Mirant Corporation has agreed to give the City of Antioch $1.7 million for community benefits in exchange for city officials’ support for its plan to build the Marsh Landing Generating Station next to its existing Contra Costa Power Plant on Wilbur Avenue (the one with the giant smokestack). Ironically, the plant site is not in Antioch – it’s under county control. But city officials hope to annex the Wilbur Avenue area into Antioch in the future.
Some or most of the $1.7 million, most of which would be doled out in the first few years of the plant’s operation, could be used to help pay for the operation and maintenance of the Antioch Community Center, Economic Development Director Guy Bjerke told the City Council at its July 28 meeting. Currently, with the city in the throes of a severe budget crisis, there’s a chance that the community center could open in August of 2010 without much money to provide staffing for programs and activities.
Councilman Brian Kalinowski said he appreciates the offer of $1.7 million but believes it’s inadequate compensation for a plant that could be in operation for 50 years on Wilbur Avenue. “I’m not trying to say, ‘Shame on you for $1.7 million,’” he said. “But if we polled everybody in the audience, they would say, ‘For 30 to 50 years, that’s a hell of a bargain.’”
Kalinowski asked Mirant California President John Chillemi to commit to increasing that amount. Chillemi responded that he doesn’t have the authority to make that commitment on his own, but added, “We have an existing business here and we have shown a corporate commitment. But with this type of investment … I would anticipate stepping up to the community even more so.”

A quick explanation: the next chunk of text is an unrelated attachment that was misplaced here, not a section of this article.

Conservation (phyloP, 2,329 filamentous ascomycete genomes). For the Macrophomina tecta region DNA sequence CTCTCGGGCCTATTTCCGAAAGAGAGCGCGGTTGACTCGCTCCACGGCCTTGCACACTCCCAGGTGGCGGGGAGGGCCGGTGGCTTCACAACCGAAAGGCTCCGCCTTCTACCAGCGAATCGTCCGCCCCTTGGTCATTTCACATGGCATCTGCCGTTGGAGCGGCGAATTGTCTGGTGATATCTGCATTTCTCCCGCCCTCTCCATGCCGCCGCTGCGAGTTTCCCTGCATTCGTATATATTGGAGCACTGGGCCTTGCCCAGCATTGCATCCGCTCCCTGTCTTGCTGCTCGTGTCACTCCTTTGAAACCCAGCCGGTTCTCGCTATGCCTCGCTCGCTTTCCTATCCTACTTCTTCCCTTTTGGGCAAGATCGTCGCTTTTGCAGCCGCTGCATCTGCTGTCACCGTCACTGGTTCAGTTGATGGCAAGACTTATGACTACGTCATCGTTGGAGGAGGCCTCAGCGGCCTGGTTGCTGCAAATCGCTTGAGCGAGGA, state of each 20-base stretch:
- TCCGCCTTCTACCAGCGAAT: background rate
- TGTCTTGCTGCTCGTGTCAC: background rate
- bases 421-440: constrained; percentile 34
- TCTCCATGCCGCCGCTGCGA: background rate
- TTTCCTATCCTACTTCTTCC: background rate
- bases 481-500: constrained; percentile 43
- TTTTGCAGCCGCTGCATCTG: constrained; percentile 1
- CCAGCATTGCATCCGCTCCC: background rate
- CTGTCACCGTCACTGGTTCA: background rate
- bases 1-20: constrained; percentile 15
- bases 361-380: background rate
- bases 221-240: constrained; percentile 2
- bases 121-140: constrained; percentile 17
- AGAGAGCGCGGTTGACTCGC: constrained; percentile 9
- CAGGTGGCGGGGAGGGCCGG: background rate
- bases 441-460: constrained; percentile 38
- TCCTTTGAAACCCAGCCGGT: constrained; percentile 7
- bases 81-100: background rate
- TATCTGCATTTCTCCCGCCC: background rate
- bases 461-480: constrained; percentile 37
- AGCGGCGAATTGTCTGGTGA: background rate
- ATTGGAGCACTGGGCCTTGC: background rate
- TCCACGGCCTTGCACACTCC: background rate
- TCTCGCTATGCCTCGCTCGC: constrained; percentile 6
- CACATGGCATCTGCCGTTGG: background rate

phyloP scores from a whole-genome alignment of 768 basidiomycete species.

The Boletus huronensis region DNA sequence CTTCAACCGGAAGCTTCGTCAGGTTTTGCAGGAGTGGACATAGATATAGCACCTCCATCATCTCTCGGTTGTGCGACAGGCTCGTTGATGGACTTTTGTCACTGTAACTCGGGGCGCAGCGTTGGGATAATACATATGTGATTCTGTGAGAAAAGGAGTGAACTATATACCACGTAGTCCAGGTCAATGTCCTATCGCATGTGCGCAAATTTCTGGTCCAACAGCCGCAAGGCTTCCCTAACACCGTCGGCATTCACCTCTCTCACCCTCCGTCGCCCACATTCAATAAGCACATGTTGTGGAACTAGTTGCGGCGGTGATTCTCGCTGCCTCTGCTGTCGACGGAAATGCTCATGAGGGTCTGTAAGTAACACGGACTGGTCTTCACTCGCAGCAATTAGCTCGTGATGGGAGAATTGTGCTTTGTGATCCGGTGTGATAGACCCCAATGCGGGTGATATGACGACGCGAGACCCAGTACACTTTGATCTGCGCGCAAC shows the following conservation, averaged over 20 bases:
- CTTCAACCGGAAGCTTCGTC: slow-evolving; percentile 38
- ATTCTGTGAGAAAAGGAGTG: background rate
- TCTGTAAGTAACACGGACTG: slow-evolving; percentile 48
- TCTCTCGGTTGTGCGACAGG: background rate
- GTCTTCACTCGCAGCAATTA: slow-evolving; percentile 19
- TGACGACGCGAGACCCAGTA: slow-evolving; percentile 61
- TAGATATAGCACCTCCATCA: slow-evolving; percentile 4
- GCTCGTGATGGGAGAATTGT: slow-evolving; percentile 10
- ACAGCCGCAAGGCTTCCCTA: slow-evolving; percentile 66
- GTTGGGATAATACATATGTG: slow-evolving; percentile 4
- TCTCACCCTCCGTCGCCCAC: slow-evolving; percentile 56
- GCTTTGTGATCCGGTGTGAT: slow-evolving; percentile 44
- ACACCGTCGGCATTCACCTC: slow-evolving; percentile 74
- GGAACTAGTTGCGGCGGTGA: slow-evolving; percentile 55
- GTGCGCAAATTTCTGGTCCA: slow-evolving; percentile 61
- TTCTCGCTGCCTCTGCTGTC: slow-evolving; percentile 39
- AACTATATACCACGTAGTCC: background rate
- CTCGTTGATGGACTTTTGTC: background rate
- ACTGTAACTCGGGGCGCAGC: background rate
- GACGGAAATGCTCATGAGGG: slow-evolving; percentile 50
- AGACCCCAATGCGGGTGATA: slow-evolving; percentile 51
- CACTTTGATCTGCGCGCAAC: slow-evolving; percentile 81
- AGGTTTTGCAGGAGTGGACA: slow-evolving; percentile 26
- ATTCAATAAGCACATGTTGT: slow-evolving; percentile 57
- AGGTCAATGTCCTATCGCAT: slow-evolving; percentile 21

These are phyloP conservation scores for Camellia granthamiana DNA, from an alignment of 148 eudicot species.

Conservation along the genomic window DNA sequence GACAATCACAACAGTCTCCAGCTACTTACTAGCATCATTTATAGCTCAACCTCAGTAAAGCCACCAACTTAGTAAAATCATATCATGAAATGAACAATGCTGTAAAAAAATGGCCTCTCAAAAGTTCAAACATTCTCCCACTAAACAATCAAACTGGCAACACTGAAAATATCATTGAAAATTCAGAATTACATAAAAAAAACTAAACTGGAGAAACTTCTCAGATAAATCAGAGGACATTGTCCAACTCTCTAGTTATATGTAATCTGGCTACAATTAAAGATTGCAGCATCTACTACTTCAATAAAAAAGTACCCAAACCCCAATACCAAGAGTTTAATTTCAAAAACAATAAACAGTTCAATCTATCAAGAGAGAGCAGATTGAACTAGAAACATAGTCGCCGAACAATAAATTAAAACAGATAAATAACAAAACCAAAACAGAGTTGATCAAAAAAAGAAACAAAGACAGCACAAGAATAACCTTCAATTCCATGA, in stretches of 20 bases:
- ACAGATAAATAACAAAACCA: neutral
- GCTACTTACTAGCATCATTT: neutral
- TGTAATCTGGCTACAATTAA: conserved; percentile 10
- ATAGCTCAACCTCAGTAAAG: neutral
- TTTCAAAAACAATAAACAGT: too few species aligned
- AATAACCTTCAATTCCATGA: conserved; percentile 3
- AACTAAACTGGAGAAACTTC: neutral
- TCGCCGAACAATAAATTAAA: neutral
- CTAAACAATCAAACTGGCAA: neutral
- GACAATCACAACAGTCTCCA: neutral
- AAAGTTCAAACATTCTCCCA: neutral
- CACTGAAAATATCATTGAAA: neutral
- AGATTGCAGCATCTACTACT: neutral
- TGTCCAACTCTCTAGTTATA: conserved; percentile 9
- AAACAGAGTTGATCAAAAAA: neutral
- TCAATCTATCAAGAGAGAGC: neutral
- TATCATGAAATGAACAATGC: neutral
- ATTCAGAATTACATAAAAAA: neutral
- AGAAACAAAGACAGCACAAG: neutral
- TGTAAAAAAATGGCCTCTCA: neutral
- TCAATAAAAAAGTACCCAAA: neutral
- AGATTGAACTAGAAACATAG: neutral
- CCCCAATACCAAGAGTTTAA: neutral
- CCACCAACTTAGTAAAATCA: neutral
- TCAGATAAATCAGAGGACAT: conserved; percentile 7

Councilman Reggie Moore encouraged him to follow through on that, saying it would help ensure the council’s support if community opposition arose to the power plant. “Mirant’s been a good partner in this community on educational issues, the library and other things,” said Moore. “It would be wonderful to see you folks continue to show the corporate commitment that you have always shown. Particularly in these tough times, we are looking to our partnerships with the corporate world to help bridge this (funding) gap.”
The gas-fired plant is expected to produce about 930 megawatts of electricity. In comparison, PG&E’s recently opened Gateway Generating Station, located next to the site of the proposed Mirant plant, is producing 530 megawatts – enough electricity for PG&E’s nearly 400,000 northern and central California customers.
Before it can begin construction, Mirant must get approval from the California Energy Commission as well as obtain funding through a competitive application process with other energy companies. The council’s approval is needed to help with the approval of those applications.
The council voted unanimously to tentatively provide that approval, with the provision that Kalinowski and city staff meet with Mirant officials in the coming months to discuss increasing the company’s $1.7 million contribution to community programs.